The second suite begins the album’s move into tentatively bizarre territory, laden with foresight and innovation. “And I Say” could have been lifted from Bjork’s fantastic Debut, not released until four years afterwards, its percussive electro bass and determinedly idiosyncratic vocals almost spookily close to the Icelandic genius’ breakthrough material. “Conundrum” is a slow drawl, a demanding, unfamiliar sexual obsession jam built on drone and repetition, the near-refrain “when you touch me... when you fuck me...” almost painful in its desperation. The phased vocals and gorgeous pop weirdness of “Honeysuckleswallow” heighten the sexual tone of the suite, before a moment of perfect guitar ambience (“Long Body”) segues into the heady, baffling “In A Circle”, built on layered strings and delirious voices and concluded with a delicious, soothing coda.
”i”’s third suite is heralded by “Miles Apart”, a near perfect pop song, an amalgam of meaningless lyrical profundities (“and it really doesn’t matter if you break my heart...”) and lysergic guitars that threatens to escape the confines of the otherwise galactic boundaries of the album. If dolphins bothered to make pop music it would sound like “Spook”, spectral guitar chimes putting The Edge to shame and ignominy. Midway through “Pop” the vocals, always otherwise distant, suddenly slip into disarming intimacy, spinning your head around yet again as wraith guitars rise and fade like mayflies in the midday sun.
“Down” ushers the final suite into being, threatening to usurp The Verve’s entire career in five minutes with its simply perfect space-drone-rock sublimation, metronomic percussion and hypnotic bass impulsion washed with waves of hallucinogenic guitar chimes and streams, Rudi’s vocals all implorations, “oh / stay down, / just / stay down, / please / stay down”, and euphoric sighs concerning church bells and “skinny trees”, incantations of “little fingers / push me over...” The best moment of the album? Oh, but there are so, so many others... The murder-pop drone of “Supervixens” follows “Down”, before it is superseded by “Insect Love”, effortlessly capturing the electro garage lurch that Primal Scream have been so eagerly pursuing for the last half-decade. Finally, “Catch My Drift” soars gently in the lower stratosphere for six minutes, a perfect dub trip, Rudi’s damaged voice finding its perfect fit, scatting and jiving ideally over rolling reggae bass and beautifully syncopated drum patterns and lilting guitar up-strokes, rim-shots precise and sharp and foggy sampled ambience oozing from channel to channel, A.R. Kane finally lost in smoky ecstasy The eternal, transcendent moment lifts and fades, before a female voice, distant and post-bliss, intones “I just challenge anyone to listen to them and not cry...” Pretentious, yes. Off the mark as well, probably. But you can’t fault the sentiment or ambition.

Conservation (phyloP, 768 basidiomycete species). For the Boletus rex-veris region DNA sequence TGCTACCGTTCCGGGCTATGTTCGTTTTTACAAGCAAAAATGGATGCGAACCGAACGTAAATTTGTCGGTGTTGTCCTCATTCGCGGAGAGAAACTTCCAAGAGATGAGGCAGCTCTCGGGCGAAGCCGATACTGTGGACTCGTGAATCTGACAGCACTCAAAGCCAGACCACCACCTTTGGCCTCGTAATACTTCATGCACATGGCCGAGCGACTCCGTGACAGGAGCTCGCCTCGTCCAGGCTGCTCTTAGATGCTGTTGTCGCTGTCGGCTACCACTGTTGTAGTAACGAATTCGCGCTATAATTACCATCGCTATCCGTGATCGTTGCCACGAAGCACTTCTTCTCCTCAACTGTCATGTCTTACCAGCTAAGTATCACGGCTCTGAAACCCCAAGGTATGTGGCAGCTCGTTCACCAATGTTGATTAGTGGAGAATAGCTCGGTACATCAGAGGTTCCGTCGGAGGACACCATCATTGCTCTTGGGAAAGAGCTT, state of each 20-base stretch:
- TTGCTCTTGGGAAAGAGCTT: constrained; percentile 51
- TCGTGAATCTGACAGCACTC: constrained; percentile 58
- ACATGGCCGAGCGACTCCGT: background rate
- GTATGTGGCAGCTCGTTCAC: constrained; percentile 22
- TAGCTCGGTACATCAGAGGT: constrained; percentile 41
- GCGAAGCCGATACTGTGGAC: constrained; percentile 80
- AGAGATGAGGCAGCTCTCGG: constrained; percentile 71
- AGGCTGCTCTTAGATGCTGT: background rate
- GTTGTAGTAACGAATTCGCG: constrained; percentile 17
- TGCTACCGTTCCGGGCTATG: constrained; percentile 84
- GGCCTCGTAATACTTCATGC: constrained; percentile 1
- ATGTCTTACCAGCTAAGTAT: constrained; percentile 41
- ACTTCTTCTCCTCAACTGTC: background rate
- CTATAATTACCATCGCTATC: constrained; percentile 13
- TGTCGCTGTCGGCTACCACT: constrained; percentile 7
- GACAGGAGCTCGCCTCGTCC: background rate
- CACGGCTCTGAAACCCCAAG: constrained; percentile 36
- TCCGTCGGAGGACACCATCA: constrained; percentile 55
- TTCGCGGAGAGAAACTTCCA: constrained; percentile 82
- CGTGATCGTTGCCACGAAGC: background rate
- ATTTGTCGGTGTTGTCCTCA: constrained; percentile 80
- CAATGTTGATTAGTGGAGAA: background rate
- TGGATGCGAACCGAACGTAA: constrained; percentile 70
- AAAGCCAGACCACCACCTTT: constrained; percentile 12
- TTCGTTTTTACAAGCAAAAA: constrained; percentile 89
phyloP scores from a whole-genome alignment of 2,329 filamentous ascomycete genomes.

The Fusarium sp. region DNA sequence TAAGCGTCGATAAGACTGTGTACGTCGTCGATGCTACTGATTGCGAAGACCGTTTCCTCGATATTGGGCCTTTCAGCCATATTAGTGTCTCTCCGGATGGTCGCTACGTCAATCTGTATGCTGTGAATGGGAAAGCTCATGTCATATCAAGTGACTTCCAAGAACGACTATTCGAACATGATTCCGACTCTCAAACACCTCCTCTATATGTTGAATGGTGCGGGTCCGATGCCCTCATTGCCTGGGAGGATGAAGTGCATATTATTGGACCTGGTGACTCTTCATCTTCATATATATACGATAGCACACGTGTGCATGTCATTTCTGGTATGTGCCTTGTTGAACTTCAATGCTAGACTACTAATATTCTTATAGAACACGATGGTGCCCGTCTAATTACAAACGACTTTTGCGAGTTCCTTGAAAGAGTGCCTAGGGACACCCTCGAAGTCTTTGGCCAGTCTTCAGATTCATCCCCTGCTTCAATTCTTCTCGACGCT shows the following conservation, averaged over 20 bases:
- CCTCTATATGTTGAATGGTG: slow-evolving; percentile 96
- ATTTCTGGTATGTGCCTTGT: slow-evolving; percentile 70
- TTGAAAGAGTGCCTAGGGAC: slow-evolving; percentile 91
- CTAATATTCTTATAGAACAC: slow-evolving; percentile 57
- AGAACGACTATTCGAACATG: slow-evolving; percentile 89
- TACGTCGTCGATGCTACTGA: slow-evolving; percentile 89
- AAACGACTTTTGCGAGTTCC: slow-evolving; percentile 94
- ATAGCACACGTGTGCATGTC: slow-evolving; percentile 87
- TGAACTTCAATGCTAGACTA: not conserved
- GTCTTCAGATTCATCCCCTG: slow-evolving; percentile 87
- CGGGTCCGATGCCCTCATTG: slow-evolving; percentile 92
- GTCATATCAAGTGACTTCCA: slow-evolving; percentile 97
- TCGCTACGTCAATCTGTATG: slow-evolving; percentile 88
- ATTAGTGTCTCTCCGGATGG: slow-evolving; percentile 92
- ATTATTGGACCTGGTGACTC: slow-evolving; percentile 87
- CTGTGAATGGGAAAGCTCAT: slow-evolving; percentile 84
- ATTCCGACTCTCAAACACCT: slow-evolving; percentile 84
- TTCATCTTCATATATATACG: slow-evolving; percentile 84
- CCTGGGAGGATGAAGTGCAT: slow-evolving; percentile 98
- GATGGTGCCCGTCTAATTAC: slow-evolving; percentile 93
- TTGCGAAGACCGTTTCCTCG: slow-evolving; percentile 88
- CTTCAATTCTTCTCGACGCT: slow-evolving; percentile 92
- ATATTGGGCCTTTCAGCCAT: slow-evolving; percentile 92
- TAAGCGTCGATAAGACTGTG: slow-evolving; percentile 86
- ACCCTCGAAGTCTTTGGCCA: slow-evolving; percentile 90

”i” is a kaleidoscope of future sounds. It’s a ragged listen, certainly; the breadth of ground and ideas it covers and encompasses means it couldn’t be any other way. Moments of it are exasperating, passages where the idea is so good but the execution so poor, the first solution sought hurriedly to enable progression to the next brainwave, the next territory; but for every second of infuriatingly missed targets there are three of brilliance. Screamadelica, Blue Lines and Loveless are often taken as the three touch stones of nineties alternative music, a triumvirate of masterpieces from 1991 that would foreshadow the musical development of the rest of the decade; but ”i” precedes and predicts them all in one way or another. Why A.R. Kane have never quite received great critical acclaim or popular success is a mystery; possibly the UK is still too stuck in its ways to accept black musicians operating in spheres outside of their allotted territory – early press coverage described them as “the black Jesus & Mary Chain”, a remark only a few thousand miles off the mark. White musicians have been happily encouraged to appropriate black musical ideas and territory since pop music was born, aping blues, jazz, hip hop, reggae et al left, right and centre; but for black musicians to step the other way is still frowned upon and seen as quizzical and unusually eccentric. It’s unfortunate, then, that they’ve been so nearly forgotten, because ”i” is a flawed and crazy work of brilliance.